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How does the witch take her revenge on the sailor's wife in  Act I Sc.3 of  "Macbeth?"

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reemmostafa | Student | eNotes Newbie

Posted October 23, 2009 at 9:54 PM via web

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How does the witch take her revenge on the sailor's wife in  Act I Sc.3 of  "Macbeth?"

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mstultz72 | High School Teacher | (Level 1) Educator Emeritus

Posted October 23, 2009 at 10:37 PM (Answer #1)

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Witches (symbolic of women of low status, like gypsies) were "have-nots" in Elizabethan England, the bottom of the Great Chain of Being.  Therefore, they were given little food and had to beg often.  The sailor's wife is a "have," a woman of slightly higher status who hoards her food.

So, the first witch plans to punish the wife through the husband.  Sound familiar?  Are these references to Lady Macbeth and Macbeth?

Witches were thought to be able to kill animals (swine), but not humans.  As proof of her revenge, she shows the thumb to the other witch.  As you know, hand imagery is very important in the play; Macbeth's wife will continually wash the imaginary blood from her hands in Act V.

All in all, the story is a setup for things to come: petty, undeserved revenge is unnatural.  And, don't ever hoard chestnuts from a little old lady.

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lit24 | College Teacher | Valedictorian

Posted October 23, 2009 at 10:27 PM (Answer #2)

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Shakespeare's "Macbeth" opens with the three witches deciding to meet Macbeth on the heath:

First Witch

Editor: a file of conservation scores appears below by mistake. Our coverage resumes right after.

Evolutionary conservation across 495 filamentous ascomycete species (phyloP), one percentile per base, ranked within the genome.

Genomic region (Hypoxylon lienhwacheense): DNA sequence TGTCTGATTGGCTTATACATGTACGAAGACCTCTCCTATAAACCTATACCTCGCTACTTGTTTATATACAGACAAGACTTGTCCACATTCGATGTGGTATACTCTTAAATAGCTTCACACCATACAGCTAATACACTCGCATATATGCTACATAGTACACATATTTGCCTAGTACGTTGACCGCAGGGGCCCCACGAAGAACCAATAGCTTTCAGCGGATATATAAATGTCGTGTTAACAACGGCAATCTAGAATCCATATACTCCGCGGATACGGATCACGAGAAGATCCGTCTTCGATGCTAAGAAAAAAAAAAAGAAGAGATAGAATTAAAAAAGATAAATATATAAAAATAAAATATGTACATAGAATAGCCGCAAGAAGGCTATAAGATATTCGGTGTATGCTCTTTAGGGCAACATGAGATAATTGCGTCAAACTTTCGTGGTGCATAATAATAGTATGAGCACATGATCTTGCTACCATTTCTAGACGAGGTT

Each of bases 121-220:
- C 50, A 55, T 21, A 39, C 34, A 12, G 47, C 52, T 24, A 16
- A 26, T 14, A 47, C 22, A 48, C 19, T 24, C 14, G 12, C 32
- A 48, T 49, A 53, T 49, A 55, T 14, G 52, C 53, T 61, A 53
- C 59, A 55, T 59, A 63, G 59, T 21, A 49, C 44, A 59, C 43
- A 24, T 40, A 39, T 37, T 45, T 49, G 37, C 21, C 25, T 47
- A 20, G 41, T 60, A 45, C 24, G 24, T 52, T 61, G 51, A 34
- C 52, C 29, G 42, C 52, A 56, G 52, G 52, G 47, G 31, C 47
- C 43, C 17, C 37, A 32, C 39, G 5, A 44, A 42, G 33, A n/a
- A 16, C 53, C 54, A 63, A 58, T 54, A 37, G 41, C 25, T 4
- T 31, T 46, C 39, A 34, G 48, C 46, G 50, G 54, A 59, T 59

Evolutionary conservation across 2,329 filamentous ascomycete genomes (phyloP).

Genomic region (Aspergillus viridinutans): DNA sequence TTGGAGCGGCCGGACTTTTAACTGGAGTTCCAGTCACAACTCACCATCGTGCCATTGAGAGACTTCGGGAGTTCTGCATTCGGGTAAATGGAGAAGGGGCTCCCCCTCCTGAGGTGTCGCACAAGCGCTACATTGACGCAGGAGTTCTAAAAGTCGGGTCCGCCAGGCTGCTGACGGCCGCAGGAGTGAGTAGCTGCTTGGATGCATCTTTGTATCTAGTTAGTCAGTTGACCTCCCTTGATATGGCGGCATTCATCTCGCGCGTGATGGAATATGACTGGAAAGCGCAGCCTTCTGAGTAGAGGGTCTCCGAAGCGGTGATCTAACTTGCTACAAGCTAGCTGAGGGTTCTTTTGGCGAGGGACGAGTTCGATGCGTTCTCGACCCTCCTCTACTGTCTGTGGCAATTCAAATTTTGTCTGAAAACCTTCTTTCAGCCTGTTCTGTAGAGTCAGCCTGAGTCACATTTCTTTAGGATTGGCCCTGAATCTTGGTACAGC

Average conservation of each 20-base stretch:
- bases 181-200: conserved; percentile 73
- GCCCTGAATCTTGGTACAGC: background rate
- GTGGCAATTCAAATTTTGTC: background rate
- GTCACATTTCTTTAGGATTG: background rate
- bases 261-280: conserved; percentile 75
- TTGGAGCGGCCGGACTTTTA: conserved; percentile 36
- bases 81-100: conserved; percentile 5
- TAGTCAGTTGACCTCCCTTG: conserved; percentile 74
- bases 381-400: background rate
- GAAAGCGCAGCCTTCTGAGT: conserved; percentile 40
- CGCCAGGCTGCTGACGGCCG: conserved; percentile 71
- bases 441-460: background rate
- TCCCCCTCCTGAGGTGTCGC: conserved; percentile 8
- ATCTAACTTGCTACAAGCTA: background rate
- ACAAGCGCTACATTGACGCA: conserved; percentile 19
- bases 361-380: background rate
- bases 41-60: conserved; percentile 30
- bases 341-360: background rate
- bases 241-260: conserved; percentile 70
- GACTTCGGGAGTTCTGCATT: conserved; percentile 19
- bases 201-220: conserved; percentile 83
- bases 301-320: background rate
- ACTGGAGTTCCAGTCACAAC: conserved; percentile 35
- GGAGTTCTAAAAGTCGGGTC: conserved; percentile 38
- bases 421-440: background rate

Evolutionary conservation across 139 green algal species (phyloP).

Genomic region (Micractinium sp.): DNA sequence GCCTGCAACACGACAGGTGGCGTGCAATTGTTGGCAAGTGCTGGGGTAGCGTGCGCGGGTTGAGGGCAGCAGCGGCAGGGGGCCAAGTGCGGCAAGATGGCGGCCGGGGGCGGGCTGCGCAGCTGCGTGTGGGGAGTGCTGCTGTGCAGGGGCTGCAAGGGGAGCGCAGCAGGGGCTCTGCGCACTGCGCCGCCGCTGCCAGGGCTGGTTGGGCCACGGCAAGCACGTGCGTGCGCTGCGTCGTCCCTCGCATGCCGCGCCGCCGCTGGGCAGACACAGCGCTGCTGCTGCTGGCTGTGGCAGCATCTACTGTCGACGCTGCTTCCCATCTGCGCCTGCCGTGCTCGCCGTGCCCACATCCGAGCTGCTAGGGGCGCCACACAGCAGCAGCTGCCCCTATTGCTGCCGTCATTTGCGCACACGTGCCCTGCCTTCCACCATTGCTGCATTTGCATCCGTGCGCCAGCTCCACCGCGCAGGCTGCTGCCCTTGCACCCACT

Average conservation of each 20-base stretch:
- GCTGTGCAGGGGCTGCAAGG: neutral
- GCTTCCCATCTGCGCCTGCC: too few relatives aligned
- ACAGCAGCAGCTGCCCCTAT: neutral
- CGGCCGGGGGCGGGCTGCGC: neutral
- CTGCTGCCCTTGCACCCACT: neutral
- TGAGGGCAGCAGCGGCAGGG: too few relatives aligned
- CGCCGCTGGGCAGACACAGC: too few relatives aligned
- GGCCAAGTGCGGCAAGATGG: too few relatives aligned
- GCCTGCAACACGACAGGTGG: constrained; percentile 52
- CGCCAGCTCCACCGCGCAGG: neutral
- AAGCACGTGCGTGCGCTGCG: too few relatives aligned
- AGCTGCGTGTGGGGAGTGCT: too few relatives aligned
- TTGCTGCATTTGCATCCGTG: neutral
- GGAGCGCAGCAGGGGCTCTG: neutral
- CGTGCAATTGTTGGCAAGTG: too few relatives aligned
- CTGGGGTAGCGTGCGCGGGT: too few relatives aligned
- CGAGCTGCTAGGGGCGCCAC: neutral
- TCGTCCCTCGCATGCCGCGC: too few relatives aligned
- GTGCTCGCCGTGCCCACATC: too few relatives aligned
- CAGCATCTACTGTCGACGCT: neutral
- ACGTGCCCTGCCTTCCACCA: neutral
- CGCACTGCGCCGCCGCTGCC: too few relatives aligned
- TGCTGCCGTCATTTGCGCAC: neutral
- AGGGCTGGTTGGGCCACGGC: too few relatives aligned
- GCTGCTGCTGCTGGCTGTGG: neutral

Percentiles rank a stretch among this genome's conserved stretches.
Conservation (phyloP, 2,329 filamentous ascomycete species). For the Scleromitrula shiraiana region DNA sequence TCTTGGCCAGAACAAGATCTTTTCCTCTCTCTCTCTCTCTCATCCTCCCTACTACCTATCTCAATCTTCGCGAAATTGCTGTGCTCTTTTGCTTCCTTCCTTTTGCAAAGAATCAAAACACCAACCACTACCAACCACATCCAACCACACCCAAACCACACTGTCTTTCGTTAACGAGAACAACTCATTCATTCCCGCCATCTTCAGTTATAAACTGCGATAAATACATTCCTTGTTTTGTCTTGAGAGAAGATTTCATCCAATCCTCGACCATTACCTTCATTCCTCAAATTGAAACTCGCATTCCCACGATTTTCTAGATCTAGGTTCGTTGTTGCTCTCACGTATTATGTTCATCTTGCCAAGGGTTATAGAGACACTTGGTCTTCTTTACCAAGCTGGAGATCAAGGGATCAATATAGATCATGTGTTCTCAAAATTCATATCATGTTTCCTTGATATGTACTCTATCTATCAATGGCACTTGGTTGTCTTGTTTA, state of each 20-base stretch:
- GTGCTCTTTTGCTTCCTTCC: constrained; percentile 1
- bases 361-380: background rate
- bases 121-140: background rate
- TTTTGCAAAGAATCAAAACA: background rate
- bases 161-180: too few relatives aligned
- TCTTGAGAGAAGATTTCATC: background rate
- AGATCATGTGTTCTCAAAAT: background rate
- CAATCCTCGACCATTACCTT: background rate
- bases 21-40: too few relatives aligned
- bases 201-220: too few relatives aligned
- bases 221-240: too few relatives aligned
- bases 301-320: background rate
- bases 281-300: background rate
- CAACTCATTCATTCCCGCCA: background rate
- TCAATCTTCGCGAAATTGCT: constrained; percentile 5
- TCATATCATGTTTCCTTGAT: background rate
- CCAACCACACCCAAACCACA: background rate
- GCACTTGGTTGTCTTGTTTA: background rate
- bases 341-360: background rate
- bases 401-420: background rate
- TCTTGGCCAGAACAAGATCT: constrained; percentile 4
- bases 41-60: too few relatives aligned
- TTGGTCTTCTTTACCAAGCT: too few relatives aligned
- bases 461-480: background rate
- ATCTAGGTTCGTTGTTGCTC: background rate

Where the place?

Second Witch

Upon the heath.

Third Witch

There to meet with Macbeth.

In Act I Sc.3 as agreed upon earlier the three witches meet on the heath and await the arrival of Macbeth. While they are waiting for the arrival of Macbeth, they gossip about what each one of them had been doing in the meanwhile. It is then that the first witch says that she saw a sailor's wife eating chestnuts and when she asked for some she refused. So the first witch remarked angrily that the woman's husband is the captain of a ship that has sailed to Aleppo, a city in northern Syria, and that she will use all her witch craft powers and sail quickly to his ship in a sieve! The other witches promise to help her by giving her favorable winds. Once she reaches the ship, she will board it unnoticed by taking the form of a rat. Since no part of the human anatomy corresponds to the tail she can only take the form of a rat - her two arms and legs will be transformed into the four legs of the rat. Once on board his ship, she will cast a wicked spell on the captain. He will become completely dehydrated and will suffer from insomnia. He will slowly waste away and his ship will be tossed about in many storms and although his ship will not be lost in the ocean, he will have a terribly miserable journey:

"I will drain him dry as hay:
Sleep shall neither night nor day
Hang upon his pent-house lid;
He shall live a man forbid:
Weary se'nnights nine times nine
Shall he dwindle, peak and pine:
Though his bark cannot be lost,
Yet it shall be tempest-tost."

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